Recently he’s been awake at night but I make myself stay asleep. I know he’s safe within the confines of our little flat. He wanders around but I don’t get up to help him. I know I need my sleep to help me cope and if I were to fuss over him I the night then neither of us would sleep.
We have blood tests tomorrow and then will have to see when the Memory Clinic can be scheduled.
It broke my heart today to see just how badly he did in the tests the doctor gave him. I had no idea he was that bad.

Hi Kate

We have blood tests tomorrow and then will have to see when the Memory Clinic can be scheduled.

How did things go.

HUGS, Kate.
It tales a while to get your head round this, rather like a mourning process, so be kind to yourself.

When you are ready, try to think how you can make life at home as easy as possible, you can’t do the work of two people.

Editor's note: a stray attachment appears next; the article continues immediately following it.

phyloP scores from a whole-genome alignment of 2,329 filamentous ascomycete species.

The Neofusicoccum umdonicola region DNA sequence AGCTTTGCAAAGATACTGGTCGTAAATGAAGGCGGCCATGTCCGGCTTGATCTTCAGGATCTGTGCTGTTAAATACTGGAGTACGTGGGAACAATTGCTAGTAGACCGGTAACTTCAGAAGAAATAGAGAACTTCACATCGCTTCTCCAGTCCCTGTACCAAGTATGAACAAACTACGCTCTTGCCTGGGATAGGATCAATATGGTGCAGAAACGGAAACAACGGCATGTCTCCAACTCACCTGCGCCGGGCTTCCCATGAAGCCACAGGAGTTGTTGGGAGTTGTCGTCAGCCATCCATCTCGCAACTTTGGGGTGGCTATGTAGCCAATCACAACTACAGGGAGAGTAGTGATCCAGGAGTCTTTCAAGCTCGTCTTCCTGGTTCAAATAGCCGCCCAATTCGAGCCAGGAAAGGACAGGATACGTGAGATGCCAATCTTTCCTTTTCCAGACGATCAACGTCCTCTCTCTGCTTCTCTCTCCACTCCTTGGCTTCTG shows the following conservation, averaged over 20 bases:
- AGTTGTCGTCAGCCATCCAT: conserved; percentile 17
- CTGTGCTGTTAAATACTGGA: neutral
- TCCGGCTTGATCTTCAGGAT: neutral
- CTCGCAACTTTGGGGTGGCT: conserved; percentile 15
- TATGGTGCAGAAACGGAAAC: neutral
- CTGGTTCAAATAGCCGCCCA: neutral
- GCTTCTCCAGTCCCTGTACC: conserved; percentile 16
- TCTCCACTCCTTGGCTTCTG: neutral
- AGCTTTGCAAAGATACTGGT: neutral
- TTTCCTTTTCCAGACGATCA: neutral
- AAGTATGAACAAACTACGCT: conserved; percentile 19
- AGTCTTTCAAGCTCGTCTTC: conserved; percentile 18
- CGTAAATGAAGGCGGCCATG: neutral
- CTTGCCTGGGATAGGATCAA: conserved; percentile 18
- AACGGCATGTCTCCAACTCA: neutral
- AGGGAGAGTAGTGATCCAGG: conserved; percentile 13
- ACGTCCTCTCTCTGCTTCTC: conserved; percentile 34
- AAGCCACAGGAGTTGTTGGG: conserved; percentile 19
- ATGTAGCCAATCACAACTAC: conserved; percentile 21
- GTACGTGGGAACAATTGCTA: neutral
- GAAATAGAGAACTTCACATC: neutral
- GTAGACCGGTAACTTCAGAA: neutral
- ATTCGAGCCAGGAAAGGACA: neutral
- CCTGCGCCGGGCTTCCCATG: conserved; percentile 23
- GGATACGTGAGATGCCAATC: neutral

When I was disabled, the best thing I ever did, after being bullied by my son, was to get rid of every single flower border and shrub in the garden. Now my son mows the lawn, a quick round with the garden tractor (it’s quite big) and the job is done. Now I have a larger patio with lots of pots and flowers, and hanging baskets in a hanging basket tree
I have a washer dryer, a tumble dryer, and a dishwasher, they are my “mechanical slaves”.

Hi Kate, Try to think positive. Do some research to find out what things he can do to slow the disease down.

I don’t think you can do anything to significantly affect the progress of the disease, however, you can be very determined to live the best life you both can. I’ve now had 8 operations, I’m not the same person I used to be, with significant physical limitations that daily frustrate me. That’s the bad bit.